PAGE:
You know how much fun it is to break off the opener tab of a soda can and drop it into the can once you're done with the soda? (So much fun!) Well, two Spanish engineers have taken that experience one step further. Their DAlH2Orean remote-controlled car runs on a combination of recycled aluminum soda can tabs and sodium hydroxide, creating a zero-emissions hydrogen vehicle.
Created by Aleix Lovet and Xavier Salueña of the Polytechnic Institute of Catalonia, the DAlH2Orean has the honor of being the world's first remote-controlled car to run on aluminum soda can tabs. Essentially, the car uses hydrogen power generated from a chemical reaction in which the aluminum tabs are mixed with a solution of sodium hydroxide and water. The hydrogen generated from this reaction powers a hydrogen fuel cell, which in turn powers the car. The energy is clean, with no CO2 emissions at all. The full reaction is slightly more complex than that, involving a few filters (silica gel to remove moisture, vinegar to remove hydroxides), but that's the basic idea.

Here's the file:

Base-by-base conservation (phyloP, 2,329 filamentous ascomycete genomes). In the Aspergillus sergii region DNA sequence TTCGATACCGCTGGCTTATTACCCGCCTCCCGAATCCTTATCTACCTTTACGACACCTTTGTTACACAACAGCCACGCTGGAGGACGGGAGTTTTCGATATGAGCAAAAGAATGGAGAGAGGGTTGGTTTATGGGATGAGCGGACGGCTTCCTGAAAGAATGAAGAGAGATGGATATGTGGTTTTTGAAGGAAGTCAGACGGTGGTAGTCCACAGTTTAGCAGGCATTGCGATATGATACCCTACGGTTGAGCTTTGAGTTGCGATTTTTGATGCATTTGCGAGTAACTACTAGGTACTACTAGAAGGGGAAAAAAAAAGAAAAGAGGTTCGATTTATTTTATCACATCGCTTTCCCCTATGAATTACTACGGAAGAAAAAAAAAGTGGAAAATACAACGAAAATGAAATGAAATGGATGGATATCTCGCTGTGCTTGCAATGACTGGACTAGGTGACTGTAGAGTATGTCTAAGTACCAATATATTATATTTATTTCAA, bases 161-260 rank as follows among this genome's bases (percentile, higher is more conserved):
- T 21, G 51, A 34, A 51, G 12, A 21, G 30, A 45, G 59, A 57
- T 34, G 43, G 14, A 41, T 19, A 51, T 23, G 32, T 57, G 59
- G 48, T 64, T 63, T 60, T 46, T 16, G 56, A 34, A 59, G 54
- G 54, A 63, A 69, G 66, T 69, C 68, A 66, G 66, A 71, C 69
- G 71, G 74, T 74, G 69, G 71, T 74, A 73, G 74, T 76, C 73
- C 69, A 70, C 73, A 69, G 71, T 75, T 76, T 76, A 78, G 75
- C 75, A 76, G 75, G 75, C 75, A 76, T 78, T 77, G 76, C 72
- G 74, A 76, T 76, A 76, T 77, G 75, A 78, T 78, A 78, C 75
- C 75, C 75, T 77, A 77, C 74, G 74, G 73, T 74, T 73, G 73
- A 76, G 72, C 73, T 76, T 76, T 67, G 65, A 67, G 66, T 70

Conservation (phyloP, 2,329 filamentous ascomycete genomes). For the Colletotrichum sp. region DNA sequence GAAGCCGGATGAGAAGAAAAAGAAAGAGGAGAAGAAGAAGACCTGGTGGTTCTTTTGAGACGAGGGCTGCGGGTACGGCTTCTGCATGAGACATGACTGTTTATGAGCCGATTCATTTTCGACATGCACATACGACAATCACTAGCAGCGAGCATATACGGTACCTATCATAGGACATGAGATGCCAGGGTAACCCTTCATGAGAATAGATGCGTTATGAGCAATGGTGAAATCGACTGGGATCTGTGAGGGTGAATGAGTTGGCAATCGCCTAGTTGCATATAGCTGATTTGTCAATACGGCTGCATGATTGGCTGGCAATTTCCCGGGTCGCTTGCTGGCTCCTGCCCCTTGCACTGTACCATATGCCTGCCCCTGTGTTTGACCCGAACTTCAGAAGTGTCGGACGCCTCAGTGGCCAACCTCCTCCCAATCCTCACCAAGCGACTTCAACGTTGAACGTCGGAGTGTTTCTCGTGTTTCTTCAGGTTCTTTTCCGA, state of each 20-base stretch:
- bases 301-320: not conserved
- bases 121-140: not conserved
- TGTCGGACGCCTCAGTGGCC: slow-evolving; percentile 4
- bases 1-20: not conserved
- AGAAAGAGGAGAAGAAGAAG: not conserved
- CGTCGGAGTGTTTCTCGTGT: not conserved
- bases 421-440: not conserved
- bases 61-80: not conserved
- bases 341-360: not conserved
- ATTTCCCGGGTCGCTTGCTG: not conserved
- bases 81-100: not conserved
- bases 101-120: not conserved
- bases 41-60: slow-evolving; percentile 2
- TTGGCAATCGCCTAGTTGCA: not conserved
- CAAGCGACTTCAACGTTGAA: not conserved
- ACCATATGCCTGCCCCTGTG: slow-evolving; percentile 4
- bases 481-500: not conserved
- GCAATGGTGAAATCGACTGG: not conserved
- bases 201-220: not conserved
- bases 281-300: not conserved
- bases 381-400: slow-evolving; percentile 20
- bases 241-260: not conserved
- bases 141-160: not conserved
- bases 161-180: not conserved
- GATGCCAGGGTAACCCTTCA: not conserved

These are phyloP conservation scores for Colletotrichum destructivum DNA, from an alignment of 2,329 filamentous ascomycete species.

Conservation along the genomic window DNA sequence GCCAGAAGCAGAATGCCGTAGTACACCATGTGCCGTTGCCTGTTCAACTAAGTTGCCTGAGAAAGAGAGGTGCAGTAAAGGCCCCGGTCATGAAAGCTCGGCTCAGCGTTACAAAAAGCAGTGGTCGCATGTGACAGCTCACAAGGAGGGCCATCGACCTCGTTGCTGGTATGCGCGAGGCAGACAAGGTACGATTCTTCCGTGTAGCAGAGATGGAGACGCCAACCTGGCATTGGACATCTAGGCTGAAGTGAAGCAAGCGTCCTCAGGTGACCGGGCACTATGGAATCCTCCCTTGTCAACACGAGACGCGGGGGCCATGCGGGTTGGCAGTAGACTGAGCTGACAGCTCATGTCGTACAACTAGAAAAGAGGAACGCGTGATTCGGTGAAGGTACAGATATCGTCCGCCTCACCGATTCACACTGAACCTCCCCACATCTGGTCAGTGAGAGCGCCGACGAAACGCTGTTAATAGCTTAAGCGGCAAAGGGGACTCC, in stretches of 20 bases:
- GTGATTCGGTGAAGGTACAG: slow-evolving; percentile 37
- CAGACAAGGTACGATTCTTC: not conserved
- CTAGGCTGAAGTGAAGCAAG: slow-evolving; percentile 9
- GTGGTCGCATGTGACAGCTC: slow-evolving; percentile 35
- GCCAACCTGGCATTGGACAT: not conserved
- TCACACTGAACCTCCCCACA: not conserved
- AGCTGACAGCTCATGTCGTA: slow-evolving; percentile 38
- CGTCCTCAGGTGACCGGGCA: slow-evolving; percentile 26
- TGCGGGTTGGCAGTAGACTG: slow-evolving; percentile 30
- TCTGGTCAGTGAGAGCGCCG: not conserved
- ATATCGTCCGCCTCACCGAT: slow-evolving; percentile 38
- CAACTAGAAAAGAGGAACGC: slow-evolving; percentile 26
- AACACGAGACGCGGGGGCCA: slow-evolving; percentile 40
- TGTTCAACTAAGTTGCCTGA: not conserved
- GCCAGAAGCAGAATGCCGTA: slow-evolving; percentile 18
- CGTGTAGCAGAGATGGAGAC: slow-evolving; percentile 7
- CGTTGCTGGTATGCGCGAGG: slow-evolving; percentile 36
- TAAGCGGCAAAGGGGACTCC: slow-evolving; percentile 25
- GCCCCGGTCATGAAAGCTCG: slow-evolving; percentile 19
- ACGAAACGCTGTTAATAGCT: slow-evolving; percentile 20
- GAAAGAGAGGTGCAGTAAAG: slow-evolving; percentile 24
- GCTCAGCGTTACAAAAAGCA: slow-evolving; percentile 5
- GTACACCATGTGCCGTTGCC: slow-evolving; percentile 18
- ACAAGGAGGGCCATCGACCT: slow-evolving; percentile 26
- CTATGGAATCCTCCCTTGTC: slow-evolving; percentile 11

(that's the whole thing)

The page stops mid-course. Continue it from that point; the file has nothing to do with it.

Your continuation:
The car itself is capable of running nearly 20mph, with a range of about 40 minutes, which is pretty impressive given how small it is. The duo that created the project hopes to eventually create "microcars" with much more power, yet the same zero-emissions attributes. We just have to wonder if those teeny London black cabs count as "microcars."